A court may order involuntary commitment under the MHPA only upon clear and convincing evidence that the person is severely mentally disabled and in need of treatment. 50 P.S. § 7304(f). Severe mental disability exists where, "as a result of mental illness," the person's "capacity to exercise self-control, judgment and discretion in the conduct of his affairs . . . is so lessened that he poses a clear and present danger of harm to others or to himself." Id. § 7301(a). One manner in which clear and present danger may be established is by showing that within the past 30 days

     the person has acted in such a manner as to evidence that he would be unable, without care, supervision and the continued assistance of others, to satisfy his need for nourishment, personal or medical care, shelter or self protection and safety, and that there is a reasonable probability that death, serious bodily injury or serious physical debilitation would ensue within 30 days unless adequate treatment were afforded . . . .

Id. § 7301(b)(2)(i). Finally, the Act provides that "[t]reatment on a voluntary basis shall be preferred to involuntary treatment and in every case, the least restrictions consistent with adequate treatment shall be employed." Id. § 7102.

Conflicting evidence of the extent of Jerry's mental disability was presented to the lower court. Dr. John Hitchcock, the treating psychiatrist at the hospital where Jerry had been placed when he was initially adjudged deprived, testified that Jerry probably suffered from child psychosis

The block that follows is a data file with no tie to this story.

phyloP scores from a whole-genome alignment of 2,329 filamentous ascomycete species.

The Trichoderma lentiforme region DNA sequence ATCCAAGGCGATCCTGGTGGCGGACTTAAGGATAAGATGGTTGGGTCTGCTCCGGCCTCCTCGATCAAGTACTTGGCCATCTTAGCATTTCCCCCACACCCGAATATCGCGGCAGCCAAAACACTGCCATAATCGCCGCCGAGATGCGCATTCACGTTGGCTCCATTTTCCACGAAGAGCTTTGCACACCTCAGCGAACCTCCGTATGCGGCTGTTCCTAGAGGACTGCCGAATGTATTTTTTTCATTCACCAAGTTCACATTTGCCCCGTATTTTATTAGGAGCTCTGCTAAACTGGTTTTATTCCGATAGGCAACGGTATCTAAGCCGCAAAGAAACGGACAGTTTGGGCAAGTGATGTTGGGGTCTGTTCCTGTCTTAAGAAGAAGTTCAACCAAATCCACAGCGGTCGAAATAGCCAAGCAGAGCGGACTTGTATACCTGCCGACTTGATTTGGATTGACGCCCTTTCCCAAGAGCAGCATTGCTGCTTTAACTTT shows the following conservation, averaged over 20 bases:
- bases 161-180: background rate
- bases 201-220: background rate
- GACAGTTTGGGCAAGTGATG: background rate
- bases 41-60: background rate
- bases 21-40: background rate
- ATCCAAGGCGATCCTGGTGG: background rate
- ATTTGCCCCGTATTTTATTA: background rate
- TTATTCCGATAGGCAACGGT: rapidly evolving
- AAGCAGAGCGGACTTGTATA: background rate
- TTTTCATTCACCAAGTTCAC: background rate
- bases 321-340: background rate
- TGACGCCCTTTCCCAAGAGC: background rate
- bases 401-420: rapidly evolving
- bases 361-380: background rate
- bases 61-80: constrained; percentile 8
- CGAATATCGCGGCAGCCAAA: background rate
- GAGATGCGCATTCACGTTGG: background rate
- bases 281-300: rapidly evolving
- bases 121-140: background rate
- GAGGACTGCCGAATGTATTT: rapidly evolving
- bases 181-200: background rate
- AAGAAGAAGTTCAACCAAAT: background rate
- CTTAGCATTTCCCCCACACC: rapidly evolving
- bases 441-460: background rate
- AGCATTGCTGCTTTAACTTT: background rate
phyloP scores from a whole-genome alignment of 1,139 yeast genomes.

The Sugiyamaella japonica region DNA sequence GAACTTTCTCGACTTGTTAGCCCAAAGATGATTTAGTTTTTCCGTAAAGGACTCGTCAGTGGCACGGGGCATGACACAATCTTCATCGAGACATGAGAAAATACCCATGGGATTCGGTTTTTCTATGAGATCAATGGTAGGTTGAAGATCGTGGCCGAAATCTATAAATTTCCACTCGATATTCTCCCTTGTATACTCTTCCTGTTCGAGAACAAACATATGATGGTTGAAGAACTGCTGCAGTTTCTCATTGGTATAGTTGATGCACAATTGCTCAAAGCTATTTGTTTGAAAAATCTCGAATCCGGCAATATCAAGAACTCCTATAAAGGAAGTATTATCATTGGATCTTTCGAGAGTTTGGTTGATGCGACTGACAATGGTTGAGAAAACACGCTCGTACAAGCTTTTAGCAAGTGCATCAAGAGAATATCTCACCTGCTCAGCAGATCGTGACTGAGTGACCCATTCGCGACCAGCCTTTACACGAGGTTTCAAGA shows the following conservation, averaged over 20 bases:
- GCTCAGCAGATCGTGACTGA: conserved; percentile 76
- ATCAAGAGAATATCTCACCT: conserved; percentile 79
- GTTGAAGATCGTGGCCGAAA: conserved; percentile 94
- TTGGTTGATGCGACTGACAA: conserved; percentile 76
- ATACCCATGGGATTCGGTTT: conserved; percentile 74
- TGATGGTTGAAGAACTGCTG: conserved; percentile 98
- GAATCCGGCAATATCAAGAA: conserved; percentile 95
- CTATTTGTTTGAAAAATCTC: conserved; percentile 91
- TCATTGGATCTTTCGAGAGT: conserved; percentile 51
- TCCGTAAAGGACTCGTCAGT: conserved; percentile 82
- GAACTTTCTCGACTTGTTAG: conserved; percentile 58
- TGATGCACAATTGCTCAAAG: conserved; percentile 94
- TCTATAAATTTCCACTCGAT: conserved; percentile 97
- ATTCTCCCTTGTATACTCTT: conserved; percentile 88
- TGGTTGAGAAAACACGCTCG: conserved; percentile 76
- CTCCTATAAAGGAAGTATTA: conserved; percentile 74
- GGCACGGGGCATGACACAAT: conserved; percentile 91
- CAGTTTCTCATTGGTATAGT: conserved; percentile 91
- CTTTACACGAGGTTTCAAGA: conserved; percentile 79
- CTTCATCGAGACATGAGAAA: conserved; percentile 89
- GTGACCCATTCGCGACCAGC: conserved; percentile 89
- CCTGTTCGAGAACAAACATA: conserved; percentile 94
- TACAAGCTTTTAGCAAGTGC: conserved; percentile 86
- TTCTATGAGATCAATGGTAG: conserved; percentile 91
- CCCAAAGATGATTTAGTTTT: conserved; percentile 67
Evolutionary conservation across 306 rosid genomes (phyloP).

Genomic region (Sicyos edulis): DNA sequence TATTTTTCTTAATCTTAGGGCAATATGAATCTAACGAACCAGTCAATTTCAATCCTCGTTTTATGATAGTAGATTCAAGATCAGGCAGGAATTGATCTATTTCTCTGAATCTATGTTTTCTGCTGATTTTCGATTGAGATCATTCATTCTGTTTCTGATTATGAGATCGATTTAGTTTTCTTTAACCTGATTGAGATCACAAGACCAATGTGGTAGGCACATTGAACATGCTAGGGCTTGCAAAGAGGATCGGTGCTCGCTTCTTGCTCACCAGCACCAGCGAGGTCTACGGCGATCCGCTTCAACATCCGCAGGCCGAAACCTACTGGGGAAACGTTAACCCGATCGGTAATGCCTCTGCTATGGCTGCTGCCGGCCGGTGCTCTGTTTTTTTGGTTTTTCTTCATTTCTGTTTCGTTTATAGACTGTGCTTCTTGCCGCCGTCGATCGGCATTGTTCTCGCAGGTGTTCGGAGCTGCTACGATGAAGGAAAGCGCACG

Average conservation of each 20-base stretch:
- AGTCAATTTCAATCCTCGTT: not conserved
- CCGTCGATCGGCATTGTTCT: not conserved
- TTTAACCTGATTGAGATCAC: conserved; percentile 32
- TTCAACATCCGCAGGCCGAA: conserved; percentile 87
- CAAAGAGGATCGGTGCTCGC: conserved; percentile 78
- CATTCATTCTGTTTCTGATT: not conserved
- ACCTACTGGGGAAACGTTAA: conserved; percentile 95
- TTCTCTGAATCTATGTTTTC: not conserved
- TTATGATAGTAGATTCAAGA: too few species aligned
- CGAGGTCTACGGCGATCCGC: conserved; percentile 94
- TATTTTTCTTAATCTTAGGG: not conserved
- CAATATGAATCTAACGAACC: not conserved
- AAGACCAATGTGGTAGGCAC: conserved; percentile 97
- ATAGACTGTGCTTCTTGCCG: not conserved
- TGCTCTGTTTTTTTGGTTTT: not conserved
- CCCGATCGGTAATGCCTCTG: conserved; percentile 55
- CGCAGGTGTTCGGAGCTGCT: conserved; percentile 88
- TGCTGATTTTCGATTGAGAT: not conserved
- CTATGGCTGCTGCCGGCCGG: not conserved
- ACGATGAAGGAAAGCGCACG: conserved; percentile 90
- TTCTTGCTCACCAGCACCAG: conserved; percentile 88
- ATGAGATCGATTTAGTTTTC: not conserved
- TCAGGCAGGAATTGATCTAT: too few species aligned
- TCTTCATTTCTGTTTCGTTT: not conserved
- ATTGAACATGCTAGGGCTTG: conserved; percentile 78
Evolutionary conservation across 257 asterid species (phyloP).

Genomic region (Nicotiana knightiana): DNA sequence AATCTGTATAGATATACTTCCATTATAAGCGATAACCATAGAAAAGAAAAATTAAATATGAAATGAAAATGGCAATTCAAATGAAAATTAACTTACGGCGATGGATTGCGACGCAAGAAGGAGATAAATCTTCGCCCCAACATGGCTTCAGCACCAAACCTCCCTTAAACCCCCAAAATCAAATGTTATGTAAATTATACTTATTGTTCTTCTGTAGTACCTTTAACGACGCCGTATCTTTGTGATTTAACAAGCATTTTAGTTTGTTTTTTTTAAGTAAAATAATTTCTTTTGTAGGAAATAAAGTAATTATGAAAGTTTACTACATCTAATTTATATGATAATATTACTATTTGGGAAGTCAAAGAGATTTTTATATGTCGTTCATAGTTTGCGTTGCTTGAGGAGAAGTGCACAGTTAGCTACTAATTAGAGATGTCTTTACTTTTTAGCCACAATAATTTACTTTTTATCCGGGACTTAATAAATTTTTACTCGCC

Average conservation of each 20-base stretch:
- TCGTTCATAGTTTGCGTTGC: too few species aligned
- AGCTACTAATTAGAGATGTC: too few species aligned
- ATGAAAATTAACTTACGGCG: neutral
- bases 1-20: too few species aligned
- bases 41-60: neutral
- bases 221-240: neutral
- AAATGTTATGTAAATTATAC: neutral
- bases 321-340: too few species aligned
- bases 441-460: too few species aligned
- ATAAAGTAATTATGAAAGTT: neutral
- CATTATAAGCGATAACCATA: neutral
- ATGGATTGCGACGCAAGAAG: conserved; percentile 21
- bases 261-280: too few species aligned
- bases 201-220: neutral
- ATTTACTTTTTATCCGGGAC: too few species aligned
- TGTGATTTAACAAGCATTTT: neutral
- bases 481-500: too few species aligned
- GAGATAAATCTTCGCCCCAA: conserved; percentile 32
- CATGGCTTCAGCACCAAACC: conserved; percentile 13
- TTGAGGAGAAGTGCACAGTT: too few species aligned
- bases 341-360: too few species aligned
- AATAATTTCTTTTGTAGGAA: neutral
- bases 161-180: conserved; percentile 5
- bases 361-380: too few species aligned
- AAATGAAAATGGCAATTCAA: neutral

[ 273 Pa. Super. Page 402]

    schizophrenic type. He described incidents in which Jerry would bang his head against a wall and would fling himself down a hall, oblivious to fixed objects in his path. The doctor also stated, however, that such violent incidents had diminished during Jerry's 90 day stay in the psychiatric ward. Finally, although Dr. Hitchcock testified that Jerry could benefit from extended inpatient treatment in a mental institution and needed a great deal of supervision, he conceded: "I don't think he is in immediate danger to himself; but he gets almost to that point in my experience." Dr. Axelson, director of the children's center at Mayview State Hospital, testified that Jerry should be placed in the state mental institution not for safety purposes, but for specialized treatment to benefit the child. The lower court concluded that the evidence adduced did not rise to the level of showing clear and present danger of death or serious injury should Jerry not be involuntarily committed. We agree.